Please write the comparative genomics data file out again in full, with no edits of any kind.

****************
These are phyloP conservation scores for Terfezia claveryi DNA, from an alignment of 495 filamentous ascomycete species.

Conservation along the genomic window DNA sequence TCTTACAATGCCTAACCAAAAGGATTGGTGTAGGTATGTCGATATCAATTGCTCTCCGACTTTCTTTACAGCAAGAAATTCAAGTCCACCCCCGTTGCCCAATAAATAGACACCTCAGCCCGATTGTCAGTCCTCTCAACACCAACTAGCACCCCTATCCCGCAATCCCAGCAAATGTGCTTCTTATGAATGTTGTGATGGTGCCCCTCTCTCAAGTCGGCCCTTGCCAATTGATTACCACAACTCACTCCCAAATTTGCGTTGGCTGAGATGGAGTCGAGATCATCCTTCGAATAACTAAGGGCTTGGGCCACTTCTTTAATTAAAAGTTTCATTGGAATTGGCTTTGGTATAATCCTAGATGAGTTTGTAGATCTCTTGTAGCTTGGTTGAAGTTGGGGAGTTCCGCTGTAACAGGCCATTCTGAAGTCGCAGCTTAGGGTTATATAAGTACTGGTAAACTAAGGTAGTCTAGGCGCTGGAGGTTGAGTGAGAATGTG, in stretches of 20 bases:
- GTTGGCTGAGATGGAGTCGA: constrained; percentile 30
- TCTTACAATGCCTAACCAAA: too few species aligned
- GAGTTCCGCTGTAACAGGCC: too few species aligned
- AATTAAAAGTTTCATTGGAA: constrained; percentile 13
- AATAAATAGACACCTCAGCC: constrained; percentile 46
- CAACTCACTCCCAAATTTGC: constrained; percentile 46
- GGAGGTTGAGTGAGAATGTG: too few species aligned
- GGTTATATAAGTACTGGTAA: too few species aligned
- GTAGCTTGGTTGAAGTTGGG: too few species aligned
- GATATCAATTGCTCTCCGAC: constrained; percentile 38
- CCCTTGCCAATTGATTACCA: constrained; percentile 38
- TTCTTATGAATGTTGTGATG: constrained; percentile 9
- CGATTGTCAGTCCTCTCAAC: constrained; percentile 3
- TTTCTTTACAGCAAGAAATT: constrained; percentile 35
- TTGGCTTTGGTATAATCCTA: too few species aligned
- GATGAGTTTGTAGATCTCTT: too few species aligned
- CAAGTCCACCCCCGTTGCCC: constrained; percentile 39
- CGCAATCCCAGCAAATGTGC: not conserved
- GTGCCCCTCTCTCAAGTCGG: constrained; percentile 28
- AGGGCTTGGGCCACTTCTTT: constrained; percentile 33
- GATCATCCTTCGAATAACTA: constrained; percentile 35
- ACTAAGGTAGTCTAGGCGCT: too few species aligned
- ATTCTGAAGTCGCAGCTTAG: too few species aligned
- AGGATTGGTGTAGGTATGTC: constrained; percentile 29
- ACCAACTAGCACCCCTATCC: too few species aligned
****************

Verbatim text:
These are phyloP conservation scores for Terfezia claveryi DNA, from an alignment of 495 filamentous ascomycete species.

Conservation along the genomic window DNA sequence TCTTACAATGCCTAACCAAAAGGATTGGTGTAGGTATGTCGATATCAATTGCTCTCCGACTTTCTTTACAGCAAGAAATTCAAGTCCACCCCCGTTGCCCAATAAATAGACACCTCAGCCCGATTGTCAGTCCTCTCAACACCAACTAGCACCCCTATCCCGCAATCCCAGCAAATGTGCTTCTTATGAATGTTGTGATGGTGCCCCTCTCTCAAGTCGGCCCTTGCCAATTGATTACCACAACTCACTCCCAAATTTGCGTTGGCTGAGATGGAGTCGAGATCATCCTTCGAATAACTAAGGGCTTGGGCCACTTCTTTAATTAAAAGTTTCATTGGAATTGGCTTTGGTATAATCCTAGATGAGTTTGTAGATCTCTTGTAGCTTGGTTGAAGTTGGGGAGTTCCGCTGTAACAGGCCATTCTGAAGTCGCAGCTTAGGGTTATATAAGTACTGGTAAACTAAGGTAGTCTAGGCGCTGGAGGTTGAGTGAGAATGTG, in stretches of 20 bases:
- GTTGGCTGAGATGGAGTCGA: constrained; percentile 30
- TCTTACAATGCCTAACCAAA: too few species aligned
- GAGTTCCGCTGTAACAGGCC: too few species aligned
- AATTAAAAGTTTCATTGGAA: constrained; percentile 13
- AATAAATAGACACCTCAGCC: constrained; percentile 46
- CAACTCACTCCCAAATTTGC: constrained; percentile 46
- GGAGGTTGAGTGAGAATGTG: too few species aligned
- GGTTATATAAGTACTGGTAA: too few species aligned
- GTAGCTTGGTTGAAGTTGGG: too few species aligned
- GATATCAATTGCTCTCCGAC: constrained; percentile 38
- CCCTTGCCAATTGATTACCA: constrained; percentile 38
- TTCTTATGAATGTTGTGATG: constrained; percentile 9
- CGATTGTCAGTCCTCTCAAC: constrained; percentile 3
- TTTCTTTACAGCAAGAAATT: constrained; percentile 35
- TTGGCTTTGGTATAATCCTA: too few species aligned
- GATGAGTTTGTAGATCTCTT: too few species aligned
- CAAGTCCACCCCCGTTGCCC: constrained; percentile 39
- CGCAATCCCAGCAAATGTGC: not conserved
- GTGCCCCTCTCTCAAGTCGG: constrained; percentile 28
- AGGGCTTGGGCCACTTCTTT: constrained; percentile 33
- GATCATCCTTCGAATAACTA: constrained; percentile 35
- ACTAAGGTAGTCTAGGCGCT: too few species aligned
- ATTCTGAAGTCGCAGCTTAG: too few species aligned
- AGGATTGGTGTAGGTATGTC: constrained; percentile 29
- ACCAACTAGCACCCCTATCC: too few species aligned